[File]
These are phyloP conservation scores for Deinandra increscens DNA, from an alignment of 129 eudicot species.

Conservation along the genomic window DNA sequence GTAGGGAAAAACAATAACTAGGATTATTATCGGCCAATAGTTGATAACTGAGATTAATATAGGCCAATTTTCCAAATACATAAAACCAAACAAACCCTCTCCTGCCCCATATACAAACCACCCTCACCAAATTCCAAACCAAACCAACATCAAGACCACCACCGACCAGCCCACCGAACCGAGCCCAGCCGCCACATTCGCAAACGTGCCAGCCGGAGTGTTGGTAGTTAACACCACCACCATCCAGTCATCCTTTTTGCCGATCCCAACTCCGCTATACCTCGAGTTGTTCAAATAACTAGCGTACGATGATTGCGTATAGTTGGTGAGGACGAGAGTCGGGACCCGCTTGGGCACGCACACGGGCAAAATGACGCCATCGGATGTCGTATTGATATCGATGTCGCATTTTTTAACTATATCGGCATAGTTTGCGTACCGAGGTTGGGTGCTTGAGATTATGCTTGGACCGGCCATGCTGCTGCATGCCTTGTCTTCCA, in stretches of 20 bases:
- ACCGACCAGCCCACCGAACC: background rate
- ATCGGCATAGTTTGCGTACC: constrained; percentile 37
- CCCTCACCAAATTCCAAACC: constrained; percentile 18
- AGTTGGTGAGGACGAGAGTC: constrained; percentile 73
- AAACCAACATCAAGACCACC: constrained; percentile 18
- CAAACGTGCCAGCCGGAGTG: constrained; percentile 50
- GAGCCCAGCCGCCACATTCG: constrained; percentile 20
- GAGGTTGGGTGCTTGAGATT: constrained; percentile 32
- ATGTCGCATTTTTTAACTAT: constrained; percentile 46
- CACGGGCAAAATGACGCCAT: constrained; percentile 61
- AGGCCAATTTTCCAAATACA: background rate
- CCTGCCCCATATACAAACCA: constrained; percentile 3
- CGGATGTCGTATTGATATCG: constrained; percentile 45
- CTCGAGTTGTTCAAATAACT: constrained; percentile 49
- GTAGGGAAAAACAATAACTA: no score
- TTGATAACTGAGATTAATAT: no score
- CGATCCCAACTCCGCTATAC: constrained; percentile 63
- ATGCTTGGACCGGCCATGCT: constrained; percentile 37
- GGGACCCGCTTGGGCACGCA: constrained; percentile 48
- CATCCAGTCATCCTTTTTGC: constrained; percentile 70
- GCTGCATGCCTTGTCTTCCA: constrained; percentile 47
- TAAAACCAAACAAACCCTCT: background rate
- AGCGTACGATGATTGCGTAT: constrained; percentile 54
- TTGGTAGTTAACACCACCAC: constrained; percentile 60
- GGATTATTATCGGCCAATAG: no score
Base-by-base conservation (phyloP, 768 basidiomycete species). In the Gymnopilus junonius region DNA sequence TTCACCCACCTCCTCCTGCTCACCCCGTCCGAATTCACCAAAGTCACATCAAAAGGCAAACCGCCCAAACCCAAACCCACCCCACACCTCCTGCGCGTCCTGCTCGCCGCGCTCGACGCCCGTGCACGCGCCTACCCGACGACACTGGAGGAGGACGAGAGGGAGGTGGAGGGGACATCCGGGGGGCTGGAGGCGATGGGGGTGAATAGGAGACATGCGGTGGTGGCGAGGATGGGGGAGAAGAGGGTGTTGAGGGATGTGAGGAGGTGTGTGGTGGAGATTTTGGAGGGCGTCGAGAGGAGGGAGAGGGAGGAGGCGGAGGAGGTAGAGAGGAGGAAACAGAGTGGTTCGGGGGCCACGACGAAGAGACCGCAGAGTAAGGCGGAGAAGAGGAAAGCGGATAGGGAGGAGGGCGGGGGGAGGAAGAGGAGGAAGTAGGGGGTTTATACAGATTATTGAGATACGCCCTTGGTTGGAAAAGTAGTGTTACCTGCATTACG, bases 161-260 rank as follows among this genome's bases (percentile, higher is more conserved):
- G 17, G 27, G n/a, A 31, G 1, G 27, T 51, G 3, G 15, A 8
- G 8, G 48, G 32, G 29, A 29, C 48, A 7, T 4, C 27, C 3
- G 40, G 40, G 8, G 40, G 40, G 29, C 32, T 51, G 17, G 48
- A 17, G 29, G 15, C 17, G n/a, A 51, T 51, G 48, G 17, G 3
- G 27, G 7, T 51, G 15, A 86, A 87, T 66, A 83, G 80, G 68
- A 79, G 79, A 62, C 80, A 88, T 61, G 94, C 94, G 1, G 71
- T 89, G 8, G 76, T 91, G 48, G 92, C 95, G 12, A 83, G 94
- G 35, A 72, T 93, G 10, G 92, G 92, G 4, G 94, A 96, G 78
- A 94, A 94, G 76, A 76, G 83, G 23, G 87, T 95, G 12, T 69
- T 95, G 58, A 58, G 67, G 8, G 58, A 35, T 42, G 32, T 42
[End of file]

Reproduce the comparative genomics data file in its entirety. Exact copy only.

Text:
These are phyloP conservation scores for Deinandra increscens DNA, from an alignment of 129 eudicot species.

Conservation along the genomic window DNA sequence GTAGGGAAAAACAATAACTAGGATTATTATCGGCCAATAGTTGATAACTGAGATTAATATAGGCCAATTTTCCAAATACATAAAACCAAACAAACCCTCTCCTGCCCCATATACAAACCACCCTCACCAAATTCCAAACCAAACCAACATCAAGACCACCACCGACCAGCCCACCGAACCGAGCCCAGCCGCCACATTCGCAAACGTGCCAGCCGGAGTGTTGGTAGTTAACACCACCACCATCCAGTCATCCTTTTTGCCGATCCCAACTCCGCTATACCTCGAGTTGTTCAAATAACTAGCGTACGATGATTGCGTATAGTTGGTGAGGACGAGAGTCGGGACCCGCTTGGGCACGCACACGGGCAAAATGACGCCATCGGATGTCGTATTGATATCGATGTCGCATTTTTTAACTATATCGGCATAGTTTGCGTACCGAGGTTGGGTGCTTGAGATTATGCTTGGACCGGCCATGCTGCTGCATGCCTTGTCTTCCA, in stretches of 20 bases:
- ACCGACCAGCCCACCGAACC: background rate
- ATCGGCATAGTTTGCGTACC: constrained; percentile 37
- CCCTCACCAAATTCCAAACC: constrained; percentile 18
- AGTTGGTGAGGACGAGAGTC: constrained; percentile 73
- AAACCAACATCAAGACCACC: constrained; percentile 18
- CAAACGTGCCAGCCGGAGTG: constrained; percentile 50
- GAGCCCAGCCGCCACATTCG: constrained; percentile 20
- GAGGTTGGGTGCTTGAGATT: constrained; percentile 32
- ATGTCGCATTTTTTAACTAT: constrained; percentile 46
- CACGGGCAAAATGACGCCAT: constrained; percentile 61
- AGGCCAATTTTCCAAATACA: background rate
- CCTGCCCCATATACAAACCA: constrained; percentile 3
- CGGATGTCGTATTGATATCG: constrained; percentile 45
- CTCGAGTTGTTCAAATAACT: constrained; percentile 49
- GTAGGGAAAAACAATAACTA: no score
- TTGATAACTGAGATTAATAT: no score
- CGATCCCAACTCCGCTATAC: constrained; percentile 63
- ATGCTTGGACCGGCCATGCT: constrained; percentile 37
- GGGACCCGCTTGGGCACGCA: constrained; percentile 48
- CATCCAGTCATCCTTTTTGC: constrained; percentile 70
- GCTGCATGCCTTGTCTTCCA: constrained; percentile 47
- TAAAACCAAACAAACCCTCT: background rate
- AGCGTACGATGATTGCGTAT: constrained; percentile 54
- TTGGTAGTTAACACCACCAC: constrained; percentile 60
- GGATTATTATCGGCCAATAG: no score
Base-by-base conservation (phyloP, 768 basidiomycete species). In the Gymnopilus junonius region DNA sequence TTCACCCACCTCCTCCTGCTCACCCCGTCCGAATTCACCAAAGTCACATCAAAAGGCAAACCGCCCAAACCCAAACCCACCCCACACCTCCTGCGCGTCCTGCTCGCCGCGCTCGACGCCCGTGCACGCGCCTACCCGACGACACTGGAGGAGGACGAGAGGGAGGTGGAGGGGACATCCGGGGGGCTGGAGGCGATGGGGGTGAATAGGAGACATGCGGTGGTGGCGAGGATGGGGGAGAAGAGGGTGTTGAGGGATGTGAGGAGGTGTGTGGTGGAGATTTTGGAGGGCGTCGAGAGGAGGGAGAGGGAGGAGGCGGAGGAGGTAGAGAGGAGGAAACAGAGTGGTTCGGGGGCCACGACGAAGAGACCGCAGAGTAAGGCGGAGAAGAGGAAAGCGGATAGGGAGGAGGGCGGGGGGAGGAAGAGGAGGAAGTAGGGGGTTTATACAGATTATTGAGATACGCCCTTGGTTGGAAAAGTAGTGTTACCTGCATTACG, bases 161-260 rank as follows among this genome's bases (percentile, higher is more conserved):
- G 17, G 27, G n/a, A 31, G 1, G 27, T 51, G 3, G 15, A 8
- G 8, G 48, G 32, G 29, A 29, C 48, A 7, T 4, C 27, C 3
- G 40, G 40, G 8, G 40, G 40, G 29, C 32, T 51, G 17, G 48
- A 17, G 29, G 15, C 17, G n/a, A 51, T 51, G 48, G 17, G 3
- G 27, G 7, T 51, G 15, A 86, A 87, T 66, A 83, G 80, G 68
- A 79, G 79, A 62, C 80, A 88, T 61, G 94, C 94, G 1, G 71
- T 89, G 8, G 76, T 91, G 48, G 92, C 95, G 12, A 83, G 94
- G 35, A 72, T 93, G 10, G 92, G 92, G 4, G 94, A 96, G 78
- A 94, A 94, G 76, A 76, G 83, G 23, G 87, T 95, G 12, T 69
- T 95, G 58, A 58, G 67, G 8, G 58, A 35, T 42, G 32, T 42